Female Genital Mutilation or Cutting is the deliberate cutting or altering of the external female genital organs for non-medical reasons.
FGM/C has been done to women and girls for centuries in various countries, communities and cultures around the world. There are many names used for this practice including Female Genital Mutilation, Female Genital Cutting, Female Circumcision, Traditional Cutting and Ritual Female Surgery.
Globally it is considered to be a violation of human rights
It is estimated that FGM/C affects the lives and health of more than 200 million girls and women in the countries where it is prevalent. Around 2 – 3 million more girls are at risk each year.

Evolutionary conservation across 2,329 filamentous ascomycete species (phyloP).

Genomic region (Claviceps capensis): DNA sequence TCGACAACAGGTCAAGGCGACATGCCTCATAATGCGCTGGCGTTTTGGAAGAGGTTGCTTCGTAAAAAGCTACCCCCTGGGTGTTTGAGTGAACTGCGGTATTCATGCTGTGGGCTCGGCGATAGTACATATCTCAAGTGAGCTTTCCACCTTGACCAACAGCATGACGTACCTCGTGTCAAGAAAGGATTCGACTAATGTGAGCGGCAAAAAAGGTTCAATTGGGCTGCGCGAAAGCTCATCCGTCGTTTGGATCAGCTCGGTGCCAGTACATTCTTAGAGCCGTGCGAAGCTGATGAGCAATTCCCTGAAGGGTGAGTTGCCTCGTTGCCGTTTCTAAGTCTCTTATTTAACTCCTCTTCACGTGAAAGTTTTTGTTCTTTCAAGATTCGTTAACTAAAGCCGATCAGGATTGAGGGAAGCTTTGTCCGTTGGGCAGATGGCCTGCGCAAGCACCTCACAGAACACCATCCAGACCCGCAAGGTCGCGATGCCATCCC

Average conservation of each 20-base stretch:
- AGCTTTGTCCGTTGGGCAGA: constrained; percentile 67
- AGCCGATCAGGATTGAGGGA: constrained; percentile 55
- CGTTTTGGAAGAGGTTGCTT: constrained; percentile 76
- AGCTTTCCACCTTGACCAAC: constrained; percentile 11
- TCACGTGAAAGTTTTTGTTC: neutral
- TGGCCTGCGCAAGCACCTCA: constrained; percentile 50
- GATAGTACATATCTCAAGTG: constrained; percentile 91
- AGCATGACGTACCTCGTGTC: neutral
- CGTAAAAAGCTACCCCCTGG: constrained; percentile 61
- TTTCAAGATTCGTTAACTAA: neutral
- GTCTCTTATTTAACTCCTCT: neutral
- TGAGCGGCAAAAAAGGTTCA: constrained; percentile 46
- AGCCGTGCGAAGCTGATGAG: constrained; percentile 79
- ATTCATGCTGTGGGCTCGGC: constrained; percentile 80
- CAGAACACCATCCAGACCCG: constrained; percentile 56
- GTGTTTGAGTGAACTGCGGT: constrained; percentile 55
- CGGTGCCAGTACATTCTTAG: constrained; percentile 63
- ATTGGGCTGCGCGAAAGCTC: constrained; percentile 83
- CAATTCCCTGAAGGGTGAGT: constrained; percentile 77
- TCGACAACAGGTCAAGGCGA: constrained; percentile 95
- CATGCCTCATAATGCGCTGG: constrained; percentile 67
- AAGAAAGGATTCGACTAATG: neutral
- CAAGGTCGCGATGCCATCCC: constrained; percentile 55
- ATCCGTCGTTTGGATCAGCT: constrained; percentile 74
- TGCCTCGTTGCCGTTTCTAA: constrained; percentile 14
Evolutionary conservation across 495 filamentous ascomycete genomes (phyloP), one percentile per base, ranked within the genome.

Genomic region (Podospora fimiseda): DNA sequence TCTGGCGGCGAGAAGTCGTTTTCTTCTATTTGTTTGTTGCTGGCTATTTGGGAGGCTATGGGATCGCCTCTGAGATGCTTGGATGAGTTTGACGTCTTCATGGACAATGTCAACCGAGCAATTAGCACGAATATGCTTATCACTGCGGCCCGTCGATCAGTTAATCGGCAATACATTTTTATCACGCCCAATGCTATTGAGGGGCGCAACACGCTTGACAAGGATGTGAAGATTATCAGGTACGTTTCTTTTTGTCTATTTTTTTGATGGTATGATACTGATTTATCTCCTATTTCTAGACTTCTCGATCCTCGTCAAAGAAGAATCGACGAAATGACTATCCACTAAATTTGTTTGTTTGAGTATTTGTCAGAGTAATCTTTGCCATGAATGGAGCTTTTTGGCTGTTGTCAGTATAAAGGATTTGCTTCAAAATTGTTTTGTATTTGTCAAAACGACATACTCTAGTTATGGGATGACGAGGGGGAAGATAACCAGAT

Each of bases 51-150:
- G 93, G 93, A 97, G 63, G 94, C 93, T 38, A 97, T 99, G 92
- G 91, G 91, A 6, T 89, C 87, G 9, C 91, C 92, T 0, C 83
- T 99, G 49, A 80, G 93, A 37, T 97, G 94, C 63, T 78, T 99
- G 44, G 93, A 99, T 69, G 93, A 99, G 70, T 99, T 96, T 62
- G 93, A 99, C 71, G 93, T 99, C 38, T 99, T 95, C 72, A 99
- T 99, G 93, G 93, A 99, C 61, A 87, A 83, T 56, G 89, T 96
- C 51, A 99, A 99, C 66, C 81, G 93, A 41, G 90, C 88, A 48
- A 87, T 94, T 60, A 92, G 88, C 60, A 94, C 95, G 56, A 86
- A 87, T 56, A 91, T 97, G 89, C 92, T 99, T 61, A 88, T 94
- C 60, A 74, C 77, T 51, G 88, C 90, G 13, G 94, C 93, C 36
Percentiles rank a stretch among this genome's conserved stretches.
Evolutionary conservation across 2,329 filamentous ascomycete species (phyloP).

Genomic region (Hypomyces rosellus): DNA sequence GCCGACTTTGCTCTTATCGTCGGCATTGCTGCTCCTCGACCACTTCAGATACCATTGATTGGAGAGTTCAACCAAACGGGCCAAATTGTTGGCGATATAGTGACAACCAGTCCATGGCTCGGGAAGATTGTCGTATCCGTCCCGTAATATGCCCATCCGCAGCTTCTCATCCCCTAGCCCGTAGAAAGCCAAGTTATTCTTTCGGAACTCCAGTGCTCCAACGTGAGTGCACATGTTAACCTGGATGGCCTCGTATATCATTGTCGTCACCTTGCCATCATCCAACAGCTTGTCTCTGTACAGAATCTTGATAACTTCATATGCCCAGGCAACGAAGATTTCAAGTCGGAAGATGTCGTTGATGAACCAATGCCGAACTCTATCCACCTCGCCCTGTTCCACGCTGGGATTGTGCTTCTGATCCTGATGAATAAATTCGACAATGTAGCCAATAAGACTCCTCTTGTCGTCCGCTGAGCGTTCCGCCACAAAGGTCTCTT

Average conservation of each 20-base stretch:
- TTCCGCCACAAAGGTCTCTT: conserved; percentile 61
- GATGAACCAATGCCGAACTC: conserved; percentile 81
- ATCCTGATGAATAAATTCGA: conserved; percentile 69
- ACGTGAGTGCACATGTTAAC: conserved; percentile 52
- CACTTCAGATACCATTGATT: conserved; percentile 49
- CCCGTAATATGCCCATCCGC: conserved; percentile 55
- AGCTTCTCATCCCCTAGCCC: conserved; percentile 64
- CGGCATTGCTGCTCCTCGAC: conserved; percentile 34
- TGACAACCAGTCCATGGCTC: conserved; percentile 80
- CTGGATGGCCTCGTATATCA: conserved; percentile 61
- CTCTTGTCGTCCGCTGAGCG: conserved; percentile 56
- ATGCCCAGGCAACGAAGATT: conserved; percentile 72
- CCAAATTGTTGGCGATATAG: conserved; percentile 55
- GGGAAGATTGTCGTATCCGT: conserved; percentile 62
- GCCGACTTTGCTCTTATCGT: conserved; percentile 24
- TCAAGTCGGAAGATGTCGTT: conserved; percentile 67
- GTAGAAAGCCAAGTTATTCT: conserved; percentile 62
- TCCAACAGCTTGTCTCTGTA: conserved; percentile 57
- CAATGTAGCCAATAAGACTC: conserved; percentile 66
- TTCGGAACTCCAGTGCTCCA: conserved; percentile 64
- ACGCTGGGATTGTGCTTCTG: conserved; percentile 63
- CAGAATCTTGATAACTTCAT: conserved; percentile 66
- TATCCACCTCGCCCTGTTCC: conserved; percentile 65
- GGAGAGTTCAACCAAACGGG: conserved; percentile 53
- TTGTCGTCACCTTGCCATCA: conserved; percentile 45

The majority of FGM/C is done by someone who is not medically trained, using unsterile blades or other instruments and involving no anaesthesia. However, in some countries it is done in private clinics by doctors and nurses. It is commonly performed on young girls but can also be done to babies or mature women.
In all cases it is of no health benefit to girls or women
FGM/C has been documented in 28 countries in Africa and several countries in Asia and the Middle East. In a range of multicultural countries such as Australia, New Zealand, Canada, UK, USA and across Europe some young girls in immigrant communities are at risk of FGM/C. While that risk relates to travel back to their country of origin, there have been cases where it has been practised in the countries where they now live.
Myths about FGM/C: A Video Resource
This video, developed by Ading Majok as part of the NETFA Leadership Program 2022 highlights and dispels common myths about FGM/C.